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FDA worried about Tablets and Pills used for Bleaching

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The Food and Drugs Authority (FDA) has expressed worry about the incessant use of pills and tablets among some Ghanaians to lighten their skins.
“The Doctors are also worried about this new craze among some of the citizenry to swallow cosmetics pills and tablets in the name of getting an even or all round form of bleaching”, he added.

Mr Emmanuel Nkrumah, Head of Cosmetics and Household Chemical of the FDA, who said this at a news conference in Takoradi, described the practice as “unfortunate and learning blindly” from other cultures with its resultant negative effect on the black skin.
He said the use of the cosmetics tend to stop the production of Melanie which protects the black skin from the sun’s harmful race and advised against such forms of bleaching agents.

Bleaching according to him, continued to introduce its victims to lots of diseases such as diabetes, cancers, liver and kidney problems, body odour and hypertension among others and did not understand why men and woman would spend money to contract diseases.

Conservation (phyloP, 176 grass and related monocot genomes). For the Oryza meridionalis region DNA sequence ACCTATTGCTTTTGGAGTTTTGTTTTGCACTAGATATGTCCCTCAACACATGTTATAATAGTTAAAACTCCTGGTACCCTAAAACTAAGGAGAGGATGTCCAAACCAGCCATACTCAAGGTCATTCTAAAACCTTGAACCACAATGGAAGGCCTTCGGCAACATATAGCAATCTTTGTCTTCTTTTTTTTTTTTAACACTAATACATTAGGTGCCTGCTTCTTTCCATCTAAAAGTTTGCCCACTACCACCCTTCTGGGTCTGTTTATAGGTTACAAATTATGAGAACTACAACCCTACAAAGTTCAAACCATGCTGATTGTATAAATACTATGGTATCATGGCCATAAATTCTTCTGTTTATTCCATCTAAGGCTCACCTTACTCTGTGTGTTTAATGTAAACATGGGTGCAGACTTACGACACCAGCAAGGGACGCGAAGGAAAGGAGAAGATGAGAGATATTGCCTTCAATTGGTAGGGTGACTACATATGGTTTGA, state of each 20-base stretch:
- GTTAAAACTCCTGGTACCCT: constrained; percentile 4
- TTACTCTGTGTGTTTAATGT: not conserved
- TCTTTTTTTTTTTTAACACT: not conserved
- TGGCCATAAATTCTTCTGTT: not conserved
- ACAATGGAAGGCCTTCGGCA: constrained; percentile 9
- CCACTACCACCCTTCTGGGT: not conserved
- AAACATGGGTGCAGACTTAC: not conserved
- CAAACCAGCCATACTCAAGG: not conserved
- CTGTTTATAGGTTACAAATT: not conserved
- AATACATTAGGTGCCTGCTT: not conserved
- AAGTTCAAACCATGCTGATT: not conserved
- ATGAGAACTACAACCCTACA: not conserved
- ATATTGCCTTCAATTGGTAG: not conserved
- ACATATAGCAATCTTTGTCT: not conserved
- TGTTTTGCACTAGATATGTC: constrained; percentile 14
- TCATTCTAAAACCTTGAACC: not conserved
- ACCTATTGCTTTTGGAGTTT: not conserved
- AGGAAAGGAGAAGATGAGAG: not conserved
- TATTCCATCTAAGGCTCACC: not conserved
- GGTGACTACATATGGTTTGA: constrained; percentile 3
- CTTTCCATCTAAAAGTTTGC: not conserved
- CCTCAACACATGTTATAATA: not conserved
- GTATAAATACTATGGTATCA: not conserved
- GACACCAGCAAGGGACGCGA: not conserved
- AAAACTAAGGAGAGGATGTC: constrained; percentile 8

Mr Nkrumah said the Food and Drugs Authority had not approved of these tablets and pills currently circulating in the country adding, “Even no cosmetic can be taken orally with the exception of toothpaste and mouth wash”.

He said though surveillance at the market revealed that such tablets and pills were not on the markets, doctors and health workers continued to report to the Authority from patients with adverse effects of the new pills and tablets.
“We are now liaising with the security agencies to enable us trace the sources of these pills and tablets and we urge consumers of these cosmetic products to also stop the practice with immediate effect”, he added.

Speaking on alcohol advertisement, Mr James Lartey, Head of Communication and Public Education, said the FDA was enforcing the restricted time of airing such adverts of alcoholic beverages on radio and television only after 2000 hours.
Alcohol according to him, continued to be an abused substance among the youth all over the world and excessive drinking had both public health and safety risks on the nation’s health care systems.

Mr Lartey said the restriction was therefore a good intervention to protect the health of the entire population and secure the future of the Ghanaian youth and the authority would therefore encourage the media, advertisers, manufacturers and importers of alcoholic beverages to adhere to the directive to protect children.



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